The birth of Dolly -- the world's first clone -- placed in our hands the secret of creation. Few discoveries have so altered our notion of what it means to be human, or presented such a Gordian knot of ethical, spiritual, and scientific questions. Noted science journalist Gina Kolata broke the news nationally in The New York Times and was the first reporter to speak with Dr. Ian Wilmut, the embryologist who cloned Dolly. Now Kolata reveals the story behind Dolly, interweaving the social and cultural tales of our fear and fascination with cloning, reaching back nearly a century, with the riveting scientific accountof how a clone came to be and the mind-boggling questions Dolly presents for our future.
Clone is a compelling blend of scientific suspense, dreams dashed, and frauds exposed, with provocative philosophical questions and an astute assessment of why Dolly's birth was only possible now. Like The Making of the Atomic Bomb, Lucy, and Chaos, this book gives us a window on history in the making, and an understanding of its profound effect on our lives.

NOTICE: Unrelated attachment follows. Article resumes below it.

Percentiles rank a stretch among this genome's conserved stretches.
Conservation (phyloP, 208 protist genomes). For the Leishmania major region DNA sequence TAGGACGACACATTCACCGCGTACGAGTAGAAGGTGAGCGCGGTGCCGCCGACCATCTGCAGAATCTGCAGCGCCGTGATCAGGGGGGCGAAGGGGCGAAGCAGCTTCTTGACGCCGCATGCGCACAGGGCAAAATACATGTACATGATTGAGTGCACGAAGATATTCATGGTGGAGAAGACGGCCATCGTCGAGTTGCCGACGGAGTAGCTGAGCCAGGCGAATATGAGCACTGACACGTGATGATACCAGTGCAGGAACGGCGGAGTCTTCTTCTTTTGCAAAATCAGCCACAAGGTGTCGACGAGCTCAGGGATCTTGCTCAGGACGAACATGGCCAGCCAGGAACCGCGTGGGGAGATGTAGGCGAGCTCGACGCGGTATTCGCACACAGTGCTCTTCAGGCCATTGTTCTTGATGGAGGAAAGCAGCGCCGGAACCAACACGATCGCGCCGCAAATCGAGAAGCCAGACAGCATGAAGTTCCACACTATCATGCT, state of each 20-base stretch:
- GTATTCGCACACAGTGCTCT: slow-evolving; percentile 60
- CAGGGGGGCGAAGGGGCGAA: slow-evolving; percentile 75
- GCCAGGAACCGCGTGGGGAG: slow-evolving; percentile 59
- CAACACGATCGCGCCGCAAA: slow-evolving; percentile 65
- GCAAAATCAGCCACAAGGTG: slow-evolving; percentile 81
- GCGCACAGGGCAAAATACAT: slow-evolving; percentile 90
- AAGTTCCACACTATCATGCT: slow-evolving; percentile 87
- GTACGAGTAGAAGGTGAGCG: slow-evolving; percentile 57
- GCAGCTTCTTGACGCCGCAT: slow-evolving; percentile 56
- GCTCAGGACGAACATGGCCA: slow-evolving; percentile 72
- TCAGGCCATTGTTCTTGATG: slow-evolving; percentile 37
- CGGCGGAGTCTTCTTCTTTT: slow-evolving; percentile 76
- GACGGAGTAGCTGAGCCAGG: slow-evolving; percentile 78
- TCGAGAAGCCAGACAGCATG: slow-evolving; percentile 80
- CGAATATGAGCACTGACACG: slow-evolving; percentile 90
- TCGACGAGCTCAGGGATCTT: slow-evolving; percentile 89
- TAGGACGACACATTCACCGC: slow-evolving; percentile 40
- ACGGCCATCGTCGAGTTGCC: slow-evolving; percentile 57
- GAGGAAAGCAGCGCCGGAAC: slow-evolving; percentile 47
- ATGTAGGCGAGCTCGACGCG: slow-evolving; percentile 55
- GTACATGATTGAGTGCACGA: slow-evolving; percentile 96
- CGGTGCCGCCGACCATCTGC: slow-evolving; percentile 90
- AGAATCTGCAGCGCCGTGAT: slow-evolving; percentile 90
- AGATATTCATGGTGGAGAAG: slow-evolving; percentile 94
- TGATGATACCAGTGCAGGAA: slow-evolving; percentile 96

Public attitudes toward cloning intensified after the announcement in early 1997 that Dr. Ian Wilmut had cloned a sheep from adult cells in Scotland. "Now there are no boundaries. Now all of science fiction is true," molecular geneticist Lee Silver remarked after hearing of Dolly's birth. New York Times science reporter Kolata (The Baby Doctors: Probing the Limits of Fetal Medicine), who broke the story nationally, conveys the fascination of both scientists and the public in this engrossing account of the theories and technology that led to Wilmut's success. Referring to such works as Frankenstein, Paradise Lost and The Island of Doctor Moreau, Kolata notes the ambivalence that rages beneath the current cloning debates. She brings keen insight to her analysis of the implications of cloning and makes the complex details of genetics and cell biology interesting and accessible. And she tells a great story, noting the curious twists and turns on the road to Dolly and how humble animal scientists carried out the plodding work of making cloning a reality. What lies ahead? Cloning can make it possible to grow organs for transplant, to produce inexpensive pharmaceuticals and help infertile couples have children. Will it also degrade individuality and increase human arrogance? Theologians, ethicists and scientists differ on these questions, but the impact of this new technology, made clear through Kolata's expert coverage, cannot be overstated. Author tour.